By the late 1990s Freud was becoming increasingly concerned about how he was being perceived by associates: "I felt like Beowulf saying to those who turned against him, 'Didn't I feed you enough gold?'."". He was of the opinion that "If the rest of the country knew what we were being paid, there would be tumbrels on the street and heads carried around on pikes."[7]

By 2003, Freud had become the vice-chairman of investing banking at the firm, now known as UBS AG. He retired early at the age 53, claiming that he was bored with the City. "I spent most of my time firing people," following the downturn of stock markets at the turn of the century.[8] Between 2005-2008 Freud was chief executive of the Portland Trust, which aims "to promote the peace process" in Palestine and Israel using economic measures.[9]

One reviewer of Freud's book on his City career wrote that he “will be remembered in the City as one of the key players in several of the most embarrassing and badly managed deals in investment banking history”.[10]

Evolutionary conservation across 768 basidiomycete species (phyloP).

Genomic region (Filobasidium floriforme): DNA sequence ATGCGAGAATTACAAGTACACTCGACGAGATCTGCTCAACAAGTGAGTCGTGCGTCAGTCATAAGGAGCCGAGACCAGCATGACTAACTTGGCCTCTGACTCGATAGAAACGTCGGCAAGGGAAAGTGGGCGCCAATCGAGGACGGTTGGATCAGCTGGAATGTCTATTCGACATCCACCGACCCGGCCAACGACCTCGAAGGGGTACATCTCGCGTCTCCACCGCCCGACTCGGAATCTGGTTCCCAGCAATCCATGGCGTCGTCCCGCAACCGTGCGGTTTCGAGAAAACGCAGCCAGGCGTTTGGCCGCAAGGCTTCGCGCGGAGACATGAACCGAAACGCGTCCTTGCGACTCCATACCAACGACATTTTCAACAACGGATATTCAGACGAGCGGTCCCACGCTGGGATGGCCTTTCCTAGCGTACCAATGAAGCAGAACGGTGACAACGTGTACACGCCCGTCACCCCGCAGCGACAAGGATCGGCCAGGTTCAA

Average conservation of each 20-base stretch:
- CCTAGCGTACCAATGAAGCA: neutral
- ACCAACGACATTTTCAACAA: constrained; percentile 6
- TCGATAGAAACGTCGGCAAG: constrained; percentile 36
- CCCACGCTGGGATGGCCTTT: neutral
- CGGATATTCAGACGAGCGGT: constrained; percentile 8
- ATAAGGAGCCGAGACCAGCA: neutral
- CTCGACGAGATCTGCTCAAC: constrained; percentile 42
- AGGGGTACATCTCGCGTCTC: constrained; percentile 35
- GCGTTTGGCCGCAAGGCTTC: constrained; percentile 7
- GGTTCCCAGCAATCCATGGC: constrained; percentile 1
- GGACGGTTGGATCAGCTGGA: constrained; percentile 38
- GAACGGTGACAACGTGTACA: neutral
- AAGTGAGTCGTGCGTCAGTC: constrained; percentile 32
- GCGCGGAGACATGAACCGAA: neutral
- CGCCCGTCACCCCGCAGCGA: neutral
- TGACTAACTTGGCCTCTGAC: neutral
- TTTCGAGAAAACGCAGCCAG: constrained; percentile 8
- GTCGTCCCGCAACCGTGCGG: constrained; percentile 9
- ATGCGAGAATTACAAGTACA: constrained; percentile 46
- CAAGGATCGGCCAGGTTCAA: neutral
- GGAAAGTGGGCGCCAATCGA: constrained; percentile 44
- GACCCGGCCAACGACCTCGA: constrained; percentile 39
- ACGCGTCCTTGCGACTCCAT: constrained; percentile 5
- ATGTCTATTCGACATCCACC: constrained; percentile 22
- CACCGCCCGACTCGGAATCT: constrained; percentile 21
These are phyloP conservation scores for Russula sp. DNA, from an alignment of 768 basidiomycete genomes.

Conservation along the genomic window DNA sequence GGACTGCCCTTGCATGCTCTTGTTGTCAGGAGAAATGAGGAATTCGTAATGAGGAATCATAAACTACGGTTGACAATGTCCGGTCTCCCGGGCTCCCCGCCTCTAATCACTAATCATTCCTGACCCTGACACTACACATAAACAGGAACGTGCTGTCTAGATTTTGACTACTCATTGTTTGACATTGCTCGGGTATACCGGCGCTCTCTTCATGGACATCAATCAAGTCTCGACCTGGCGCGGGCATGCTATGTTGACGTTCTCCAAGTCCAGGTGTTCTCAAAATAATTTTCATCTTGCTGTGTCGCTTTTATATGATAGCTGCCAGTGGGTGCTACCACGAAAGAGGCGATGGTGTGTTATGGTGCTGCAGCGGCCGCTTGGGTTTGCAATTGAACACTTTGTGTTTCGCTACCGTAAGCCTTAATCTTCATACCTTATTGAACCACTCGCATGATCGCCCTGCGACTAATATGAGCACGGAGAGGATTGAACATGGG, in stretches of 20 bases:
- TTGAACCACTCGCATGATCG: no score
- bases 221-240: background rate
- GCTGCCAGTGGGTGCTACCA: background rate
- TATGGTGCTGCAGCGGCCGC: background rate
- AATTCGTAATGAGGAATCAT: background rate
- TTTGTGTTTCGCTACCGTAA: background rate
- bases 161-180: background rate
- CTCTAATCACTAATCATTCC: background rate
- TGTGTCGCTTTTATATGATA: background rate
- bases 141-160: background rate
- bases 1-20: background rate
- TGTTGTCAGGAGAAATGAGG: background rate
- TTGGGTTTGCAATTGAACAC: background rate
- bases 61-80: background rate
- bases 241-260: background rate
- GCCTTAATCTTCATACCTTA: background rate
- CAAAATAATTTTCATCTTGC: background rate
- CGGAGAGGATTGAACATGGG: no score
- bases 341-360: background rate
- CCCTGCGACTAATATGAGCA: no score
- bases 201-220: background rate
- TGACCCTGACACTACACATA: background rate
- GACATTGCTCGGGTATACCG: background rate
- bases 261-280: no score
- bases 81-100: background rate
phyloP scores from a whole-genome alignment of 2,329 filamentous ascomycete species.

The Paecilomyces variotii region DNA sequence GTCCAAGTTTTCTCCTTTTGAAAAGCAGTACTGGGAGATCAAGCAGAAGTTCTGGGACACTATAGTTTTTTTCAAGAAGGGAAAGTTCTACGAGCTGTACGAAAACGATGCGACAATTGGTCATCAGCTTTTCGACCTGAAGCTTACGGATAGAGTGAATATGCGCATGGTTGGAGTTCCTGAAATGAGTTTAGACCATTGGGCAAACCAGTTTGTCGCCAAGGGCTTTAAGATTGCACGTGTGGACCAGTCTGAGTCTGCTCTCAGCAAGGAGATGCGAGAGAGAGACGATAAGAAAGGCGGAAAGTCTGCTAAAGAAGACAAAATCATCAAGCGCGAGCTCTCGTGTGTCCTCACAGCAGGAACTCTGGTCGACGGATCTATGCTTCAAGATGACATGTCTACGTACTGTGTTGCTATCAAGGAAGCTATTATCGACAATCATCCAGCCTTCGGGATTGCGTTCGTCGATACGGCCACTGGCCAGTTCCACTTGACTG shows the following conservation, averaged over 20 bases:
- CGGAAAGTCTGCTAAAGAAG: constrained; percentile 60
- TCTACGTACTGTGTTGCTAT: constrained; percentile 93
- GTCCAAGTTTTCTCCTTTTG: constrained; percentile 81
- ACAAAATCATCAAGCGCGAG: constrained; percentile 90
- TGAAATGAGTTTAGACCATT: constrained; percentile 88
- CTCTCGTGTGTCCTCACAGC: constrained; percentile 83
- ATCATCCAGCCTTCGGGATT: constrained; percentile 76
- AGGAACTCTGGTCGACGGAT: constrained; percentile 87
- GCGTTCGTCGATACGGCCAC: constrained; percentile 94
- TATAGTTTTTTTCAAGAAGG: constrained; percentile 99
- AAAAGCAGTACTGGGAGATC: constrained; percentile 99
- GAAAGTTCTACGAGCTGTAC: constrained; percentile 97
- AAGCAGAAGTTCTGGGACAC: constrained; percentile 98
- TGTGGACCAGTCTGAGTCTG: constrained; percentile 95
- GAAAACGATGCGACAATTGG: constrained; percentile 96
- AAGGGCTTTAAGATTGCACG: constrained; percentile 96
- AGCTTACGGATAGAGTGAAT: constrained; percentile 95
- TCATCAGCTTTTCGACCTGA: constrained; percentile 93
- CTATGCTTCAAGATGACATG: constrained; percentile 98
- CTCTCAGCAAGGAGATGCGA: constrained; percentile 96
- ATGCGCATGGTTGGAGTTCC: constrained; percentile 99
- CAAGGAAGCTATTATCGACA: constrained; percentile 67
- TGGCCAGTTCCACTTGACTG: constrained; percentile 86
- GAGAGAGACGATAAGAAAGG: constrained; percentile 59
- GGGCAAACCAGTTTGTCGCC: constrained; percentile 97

Welfare reform[edit] In late 2006, Freud was appointed by the then Prime Minister, Tony Blair, to provide a nominally independent review of the British welfare to work system. Freud acknowledged that he “didn’t know anything about welfare at all”.[11] Despite the great complexity of the welfare system Freud came up with a draft plan for reform within three weeks of his appointment.[12] His subsequent recommendations called for expanded private sector involvement in the welfare system, for substantial resources to be found to help those on Incapacity Benefit back into "economic activity" and for single parents to be required to take paid employment earlier. Although his recommendations on single parents were immediately adopted, when Gordon Brown became Prime Minister in June 2007 other restructuring measures that involved paying private contractors thousands of pounds for processing long term unemployed people ("we can pay masses"[13]) were initially rejected but later implemented. He himself acknowledged there was no evidence that such schemes worked better than using the existing Job Centre resources.[14]

Dominic Lawson commented on Freud's appointment as welfare advisor: